Allan: We love the part that you listen to podcasts.

Laura: They are great! There are only so many times you can listen to “Don't Stop Believing” in the car radio.

Martha: Well, Laura, we want to thank you for taking the time to speak with us today. I know Alan and I both enjoyed the discussion. It was fascinating learning more about you and the good work that you're doing, and the good work that Hancock Whitney is doing, and we wish you continued success there in the future.

Laura: Thank you so much. I enjoyed the conversation and thanks for your work because it gives me something to listen to on those car rides from Gulfport to New Orleans. So I appreciate it.

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Martha: I have so much respect for Laura and for Hancock Whitney. I love that Hancock Whitney has always been committed to serving the humans that bank with them. And that really comes to life because of the fact that their associates are in the communities they serve. Also, Laura's walkabout approach to divert your thinking is a practice that I'm excited to start putting into action myself. In addition, I admired the commitment to environmental and social responsibility. Even right now as we record this Hancock Whitney is involved in hurricane Ida recovery efforts. We hope Laura and her team stay safe.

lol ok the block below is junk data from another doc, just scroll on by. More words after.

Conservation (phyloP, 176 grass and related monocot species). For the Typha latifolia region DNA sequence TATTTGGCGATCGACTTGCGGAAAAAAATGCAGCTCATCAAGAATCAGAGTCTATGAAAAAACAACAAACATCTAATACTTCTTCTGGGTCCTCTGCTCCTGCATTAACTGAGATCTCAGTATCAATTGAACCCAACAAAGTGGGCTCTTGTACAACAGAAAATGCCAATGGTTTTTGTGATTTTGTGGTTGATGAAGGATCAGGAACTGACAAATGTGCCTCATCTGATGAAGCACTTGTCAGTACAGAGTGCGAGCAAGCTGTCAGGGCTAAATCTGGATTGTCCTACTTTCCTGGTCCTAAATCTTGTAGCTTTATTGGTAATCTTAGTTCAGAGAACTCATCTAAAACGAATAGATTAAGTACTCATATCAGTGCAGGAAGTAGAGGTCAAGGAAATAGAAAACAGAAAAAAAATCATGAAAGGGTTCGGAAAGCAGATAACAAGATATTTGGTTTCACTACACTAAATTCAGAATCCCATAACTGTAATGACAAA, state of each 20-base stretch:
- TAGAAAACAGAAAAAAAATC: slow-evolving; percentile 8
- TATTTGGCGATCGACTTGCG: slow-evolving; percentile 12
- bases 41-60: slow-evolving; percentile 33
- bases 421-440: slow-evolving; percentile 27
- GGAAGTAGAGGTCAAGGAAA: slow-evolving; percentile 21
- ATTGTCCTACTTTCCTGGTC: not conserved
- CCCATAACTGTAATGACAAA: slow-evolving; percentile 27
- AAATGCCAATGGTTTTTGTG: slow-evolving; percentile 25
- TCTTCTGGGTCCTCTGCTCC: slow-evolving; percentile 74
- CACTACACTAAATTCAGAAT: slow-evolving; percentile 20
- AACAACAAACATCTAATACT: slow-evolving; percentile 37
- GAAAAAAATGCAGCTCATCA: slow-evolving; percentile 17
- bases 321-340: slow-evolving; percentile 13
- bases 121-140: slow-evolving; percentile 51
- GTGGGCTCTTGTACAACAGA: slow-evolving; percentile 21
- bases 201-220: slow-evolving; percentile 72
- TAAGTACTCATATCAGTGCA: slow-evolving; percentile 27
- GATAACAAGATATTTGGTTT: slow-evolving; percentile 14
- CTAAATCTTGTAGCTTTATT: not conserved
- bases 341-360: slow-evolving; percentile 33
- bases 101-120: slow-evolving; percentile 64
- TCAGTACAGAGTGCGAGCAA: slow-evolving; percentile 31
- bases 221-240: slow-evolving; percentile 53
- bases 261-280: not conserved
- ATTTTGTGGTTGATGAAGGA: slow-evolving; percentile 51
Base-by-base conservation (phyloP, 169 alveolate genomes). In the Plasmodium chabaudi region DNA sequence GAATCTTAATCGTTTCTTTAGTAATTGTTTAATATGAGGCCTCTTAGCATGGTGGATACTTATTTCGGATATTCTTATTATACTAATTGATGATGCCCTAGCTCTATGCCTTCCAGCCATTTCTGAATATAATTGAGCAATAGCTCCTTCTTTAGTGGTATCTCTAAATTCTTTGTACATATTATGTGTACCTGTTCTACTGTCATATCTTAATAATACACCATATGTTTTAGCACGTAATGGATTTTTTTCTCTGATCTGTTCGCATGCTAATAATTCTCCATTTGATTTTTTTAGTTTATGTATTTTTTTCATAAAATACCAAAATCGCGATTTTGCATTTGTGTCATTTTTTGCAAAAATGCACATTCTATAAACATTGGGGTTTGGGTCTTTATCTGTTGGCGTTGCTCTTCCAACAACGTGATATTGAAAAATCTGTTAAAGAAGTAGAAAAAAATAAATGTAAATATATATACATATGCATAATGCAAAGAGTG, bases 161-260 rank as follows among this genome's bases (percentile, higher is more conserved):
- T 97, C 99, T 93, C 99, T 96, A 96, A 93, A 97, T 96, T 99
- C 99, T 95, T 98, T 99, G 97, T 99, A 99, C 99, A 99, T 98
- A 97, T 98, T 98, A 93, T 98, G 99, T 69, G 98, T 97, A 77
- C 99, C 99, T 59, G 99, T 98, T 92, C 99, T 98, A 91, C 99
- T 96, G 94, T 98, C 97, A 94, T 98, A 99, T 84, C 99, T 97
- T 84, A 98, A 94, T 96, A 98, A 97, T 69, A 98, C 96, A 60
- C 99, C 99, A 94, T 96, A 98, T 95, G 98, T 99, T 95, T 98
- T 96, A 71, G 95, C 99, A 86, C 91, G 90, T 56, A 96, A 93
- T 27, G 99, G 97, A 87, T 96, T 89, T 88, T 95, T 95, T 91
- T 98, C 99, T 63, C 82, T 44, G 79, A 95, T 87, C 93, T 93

Allan: Thanks to our listeners for joining us, we really appreciate it. You can check out more episodes in the show notes at vyasystems.com. Vya Systems is V Y A systems with an S dot com. Or you can listen wherever you listen to podcasts. Be sure to subscribe and give us a review. And if you have ideas or topics or questions you'd like us to cover in the future, just email us at marketing at vyasystems.com Thank you so much.

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Please note:  Transcripts are generated using a combination of speech recognition software and human transcribers and may contain errors. Please check the corresponding audio before quoting in print.